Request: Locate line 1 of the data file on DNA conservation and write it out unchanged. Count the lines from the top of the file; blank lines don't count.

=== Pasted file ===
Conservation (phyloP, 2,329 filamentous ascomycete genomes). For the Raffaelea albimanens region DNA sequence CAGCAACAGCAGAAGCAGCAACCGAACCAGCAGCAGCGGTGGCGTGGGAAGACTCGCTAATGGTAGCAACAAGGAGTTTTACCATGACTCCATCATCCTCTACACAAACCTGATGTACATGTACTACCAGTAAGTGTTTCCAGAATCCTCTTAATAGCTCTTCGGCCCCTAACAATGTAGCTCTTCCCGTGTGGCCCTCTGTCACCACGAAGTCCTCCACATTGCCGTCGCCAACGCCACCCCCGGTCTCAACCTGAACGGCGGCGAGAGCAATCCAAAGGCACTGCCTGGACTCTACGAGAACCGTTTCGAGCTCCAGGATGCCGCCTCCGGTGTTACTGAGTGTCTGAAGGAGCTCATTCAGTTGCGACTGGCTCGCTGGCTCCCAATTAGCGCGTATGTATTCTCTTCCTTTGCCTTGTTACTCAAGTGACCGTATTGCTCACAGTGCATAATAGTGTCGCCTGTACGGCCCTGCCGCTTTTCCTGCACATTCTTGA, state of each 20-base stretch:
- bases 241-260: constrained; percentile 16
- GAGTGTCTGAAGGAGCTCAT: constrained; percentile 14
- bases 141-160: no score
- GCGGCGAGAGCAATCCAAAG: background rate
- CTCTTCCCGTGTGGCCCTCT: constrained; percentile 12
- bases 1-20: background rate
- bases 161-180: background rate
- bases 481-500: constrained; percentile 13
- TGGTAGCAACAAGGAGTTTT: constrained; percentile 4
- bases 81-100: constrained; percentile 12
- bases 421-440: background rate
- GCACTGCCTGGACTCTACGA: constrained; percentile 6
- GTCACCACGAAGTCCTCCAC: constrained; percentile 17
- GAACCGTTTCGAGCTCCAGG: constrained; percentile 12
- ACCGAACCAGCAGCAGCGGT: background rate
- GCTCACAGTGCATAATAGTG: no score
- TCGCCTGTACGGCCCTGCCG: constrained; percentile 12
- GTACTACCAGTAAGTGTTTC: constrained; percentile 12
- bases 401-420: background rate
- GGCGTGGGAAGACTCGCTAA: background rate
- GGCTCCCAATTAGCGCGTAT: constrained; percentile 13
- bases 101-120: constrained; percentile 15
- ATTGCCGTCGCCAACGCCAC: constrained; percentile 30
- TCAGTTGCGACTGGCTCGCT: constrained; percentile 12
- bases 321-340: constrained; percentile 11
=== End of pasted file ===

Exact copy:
Conservation (phyloP, 2,329 filamentous ascomycete genomes). For the Raffaelea albimanens region DNA sequence CAGCAACAGCAGAAGCAGCAACCGAACCAGCAGCAGCGGTGGCGTGGGAAGACTCGCTAATGGTAGCAACAAGGAGTTTTACCATGACTCCATCATCCTCTACACAAACCTGATGTACATGTACTACCAGTAAGTGTTTCCAGAATCCTCTTAATAGCTCTTCGGCCCCTAACAATGTAGCTCTTCCCGTGTGGCCCTCTGTCACCACGAAGTCCTCCACATTGCCGTCGCCAACGCCACCCCCGGTCTCAACCTGAACGGCGGCGAGAGCAATCCAAAGGCACTGCCTGGACTCTACGAGAACCGTTTCGAGCTCCAGGATGCCGCCTCCGGTGTTACTGAGTGTCTGAAGGAGCTCATTCAGTTGCGACTGGCTCGCTGGCTCCCAATTAGCGCGTATGTATTCTCTTCCTTTGCCTTGTTACTCAAGTGACCGTATTGCTCACAGTGCATAATAGTGTCGCCTGTACGGCCCTGCCGCTTTTCCTGCACATTCTTGA, state of each 20-base stretch: